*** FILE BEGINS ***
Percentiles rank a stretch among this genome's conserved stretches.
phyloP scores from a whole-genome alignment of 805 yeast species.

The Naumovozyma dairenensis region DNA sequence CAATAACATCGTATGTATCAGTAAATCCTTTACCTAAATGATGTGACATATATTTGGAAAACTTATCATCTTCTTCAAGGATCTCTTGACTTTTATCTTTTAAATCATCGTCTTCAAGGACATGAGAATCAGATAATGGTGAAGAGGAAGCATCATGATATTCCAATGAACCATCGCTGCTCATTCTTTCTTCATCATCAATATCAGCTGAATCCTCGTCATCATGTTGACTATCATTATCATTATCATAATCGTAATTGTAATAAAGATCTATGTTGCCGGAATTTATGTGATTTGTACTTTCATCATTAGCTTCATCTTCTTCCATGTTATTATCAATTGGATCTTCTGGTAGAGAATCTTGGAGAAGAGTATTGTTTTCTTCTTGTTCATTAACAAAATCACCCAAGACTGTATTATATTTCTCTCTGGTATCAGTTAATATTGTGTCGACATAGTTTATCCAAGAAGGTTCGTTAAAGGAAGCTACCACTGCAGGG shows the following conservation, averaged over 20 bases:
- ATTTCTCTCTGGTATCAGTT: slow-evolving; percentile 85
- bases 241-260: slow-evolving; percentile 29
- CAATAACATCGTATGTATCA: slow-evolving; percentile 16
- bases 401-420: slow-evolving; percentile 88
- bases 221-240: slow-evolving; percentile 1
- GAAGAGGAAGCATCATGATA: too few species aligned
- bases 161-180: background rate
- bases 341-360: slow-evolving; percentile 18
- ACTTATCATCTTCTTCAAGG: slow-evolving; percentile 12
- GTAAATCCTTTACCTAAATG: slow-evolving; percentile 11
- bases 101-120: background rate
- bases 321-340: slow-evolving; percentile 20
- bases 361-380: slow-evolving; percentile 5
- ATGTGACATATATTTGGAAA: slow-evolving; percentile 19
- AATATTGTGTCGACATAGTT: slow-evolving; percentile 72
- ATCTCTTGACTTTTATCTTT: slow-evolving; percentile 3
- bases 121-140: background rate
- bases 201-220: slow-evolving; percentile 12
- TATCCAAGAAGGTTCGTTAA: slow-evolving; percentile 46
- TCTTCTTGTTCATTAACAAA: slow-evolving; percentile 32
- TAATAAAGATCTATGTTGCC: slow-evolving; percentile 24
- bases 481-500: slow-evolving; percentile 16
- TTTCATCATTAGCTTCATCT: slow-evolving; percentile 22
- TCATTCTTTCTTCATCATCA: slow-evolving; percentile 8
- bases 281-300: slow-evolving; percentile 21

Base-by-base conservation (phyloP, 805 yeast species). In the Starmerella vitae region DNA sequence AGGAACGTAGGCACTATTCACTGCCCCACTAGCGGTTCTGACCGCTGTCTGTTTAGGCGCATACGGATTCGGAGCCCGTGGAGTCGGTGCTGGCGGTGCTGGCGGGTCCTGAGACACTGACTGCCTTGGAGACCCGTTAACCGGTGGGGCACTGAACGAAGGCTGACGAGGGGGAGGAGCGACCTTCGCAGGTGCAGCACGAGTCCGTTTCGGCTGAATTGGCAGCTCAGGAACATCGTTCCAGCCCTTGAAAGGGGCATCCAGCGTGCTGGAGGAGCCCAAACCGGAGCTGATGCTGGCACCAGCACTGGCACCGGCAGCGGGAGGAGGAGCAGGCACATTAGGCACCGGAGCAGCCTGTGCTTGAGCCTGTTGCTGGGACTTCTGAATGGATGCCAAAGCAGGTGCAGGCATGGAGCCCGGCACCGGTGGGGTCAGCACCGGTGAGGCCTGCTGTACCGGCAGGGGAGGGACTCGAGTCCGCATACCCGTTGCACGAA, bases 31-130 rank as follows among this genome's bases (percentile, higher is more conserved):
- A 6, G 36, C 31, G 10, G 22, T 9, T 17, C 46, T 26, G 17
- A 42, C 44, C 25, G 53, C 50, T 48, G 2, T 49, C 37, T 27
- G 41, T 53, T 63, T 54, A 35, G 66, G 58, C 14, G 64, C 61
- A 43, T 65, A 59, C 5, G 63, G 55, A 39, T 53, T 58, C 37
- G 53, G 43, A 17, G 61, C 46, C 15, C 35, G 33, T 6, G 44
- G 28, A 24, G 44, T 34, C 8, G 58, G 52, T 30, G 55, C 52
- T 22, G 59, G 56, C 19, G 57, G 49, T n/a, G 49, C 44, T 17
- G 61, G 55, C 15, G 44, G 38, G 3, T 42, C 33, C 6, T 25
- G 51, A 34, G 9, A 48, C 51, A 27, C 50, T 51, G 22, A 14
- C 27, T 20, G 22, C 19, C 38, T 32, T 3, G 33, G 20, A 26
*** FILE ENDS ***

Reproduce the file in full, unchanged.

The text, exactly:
Percentiles rank a stretch among this genome's conserved stretches.
phyloP scores from a whole-genome alignment of 805 yeast species.

The Naumovozyma dairenensis region DNA sequence CAATAACATCGTATGTATCAGTAAATCCTTTACCTAAATGATGTGACATATATTTGGAAAACTTATCATCTTCTTCAAGGATCTCTTGACTTTTATCTTTTAAATCATCGTCTTCAAGGACATGAGAATCAGATAATGGTGAAGAGGAAGCATCATGATATTCCAATGAACCATCGCTGCTCATTCTTTCTTCATCATCAATATCAGCTGAATCCTCGTCATCATGTTGACTATCATTATCATTATCATAATCGTAATTGTAATAAAGATCTATGTTGCCGGAATTTATGTGATTTGTACTTTCATCATTAGCTTCATCTTCTTCCATGTTATTATCAATTGGATCTTCTGGTAGAGAATCTTGGAGAAGAGTATTGTTTTCTTCTTGTTCATTAACAAAATCACCCAAGACTGTATTATATTTCTCTCTGGTATCAGTTAATATTGTGTCGACATAGTTTATCCAAGAAGGTTCGTTAAAGGAAGCTACCACTGCAGGG shows the following conservation, averaged over 20 bases:
- ATTTCTCTCTGGTATCAGTT: slow-evolving; percentile 85
- bases 241-260: slow-evolving; percentile 29
- CAATAACATCGTATGTATCA: slow-evolving; percentile 16
- bases 401-420: slow-evolving; percentile 88
- bases 221-240: slow-evolving; percentile 1
- GAAGAGGAAGCATCATGATA: too few species aligned
- bases 161-180: background rate
- bases 341-360: slow-evolving; percentile 18
- ACTTATCATCTTCTTCAAGG: slow-evolving; percentile 12
- GTAAATCCTTTACCTAAATG: slow-evolving; percentile 11
- bases 101-120: background rate
- bases 321-340: slow-evolving; percentile 20
- bases 361-380: slow-evolving; percentile 5
- ATGTGACATATATTTGGAAA: slow-evolving; percentile 19
- AATATTGTGTCGACATAGTT: slow-evolving; percentile 72
- ATCTCTTGACTTTTATCTTT: slow-evolving; percentile 3
- bases 121-140: background rate
- bases 201-220: slow-evolving; percentile 12
- TATCCAAGAAGGTTCGTTAA: slow-evolving; percentile 46
- TCTTCTTGTTCATTAACAAA: slow-evolving; percentile 32
- TAATAAAGATCTATGTTGCC: slow-evolving; percentile 24
- bases 481-500: slow-evolving; percentile 16
- TTTCATCATTAGCTTCATCT: slow-evolving; percentile 22
- TCATTCTTTCTTCATCATCA: slow-evolving; percentile 8
- bases 281-300: slow-evolving; percentile 21

Base-by-base conservation (phyloP, 805 yeast species). In the Starmerella vitae region DNA sequence AGGAACGTAGGCACTATTCACTGCCCCACTAGCGGTTCTGACCGCTGTCTGTTTAGGCGCATACGGATTCGGAGCCCGTGGAGTCGGTGCTGGCGGTGCTGGCGGGTCCTGAGACACTGACTGCCTTGGAGACCCGTTAACCGGTGGGGCACTGAACGAAGGCTGACGAGGGGGAGGAGCGACCTTCGCAGGTGCAGCACGAGTCCGTTTCGGCTGAATTGGCAGCTCAGGAACATCGTTCCAGCCCTTGAAAGGGGCATCCAGCGTGCTGGAGGAGCCCAAACCGGAGCTGATGCTGGCACCAGCACTGGCACCGGCAGCGGGAGGAGGAGCAGGCACATTAGGCACCGGAGCAGCCTGTGCTTGAGCCTGTTGCTGGGACTTCTGAATGGATGCCAAAGCAGGTGCAGGCATGGAGCCCGGCACCGGTGGGGTCAGCACCGGTGAGGCCTGCTGTACCGGCAGGGGAGGGACTCGAGTCCGCATACCCGTTGCACGAA, bases 31-130 rank as follows among this genome's bases (percentile, higher is more conserved):
- A 6, G 36, C 31, G 10, G 22, T 9, T 17, C 46, T 26, G 17
- A 42, C 44, C 25, G 53, C 50, T 48, G 2, T 49, C 37, T 27
- G 41, T 53, T 63, T 54, A 35, G 66, G 58, C 14, G 64, C 61
- A 43, T 65, A 59, C 5, G 63, G 55, A 39, T 53, T 58, C 37
- G 53, G 43, A 17, G 61, C 46, C 15, C 35, G 33, T 6, G 44
- G 28, A 24, G 44, T 34, C 8, G 58, G 52, T 30, G 55, C 52
- T 22, G 59, G 56, C 19, G 57, G 49, T n/a, G 49, C 44, T 17
- G 61, G 55, C 15, G 44, G 38, G 3, T 42, C 33, C 6, T 25
- G 51, A 34, G 9, A 48, C 51, A 27, C 50, T 51, G 22, A 14
- C 27, T 20, G 22, C 19, C 38, T 32, T 3, G 33, G 20, A 26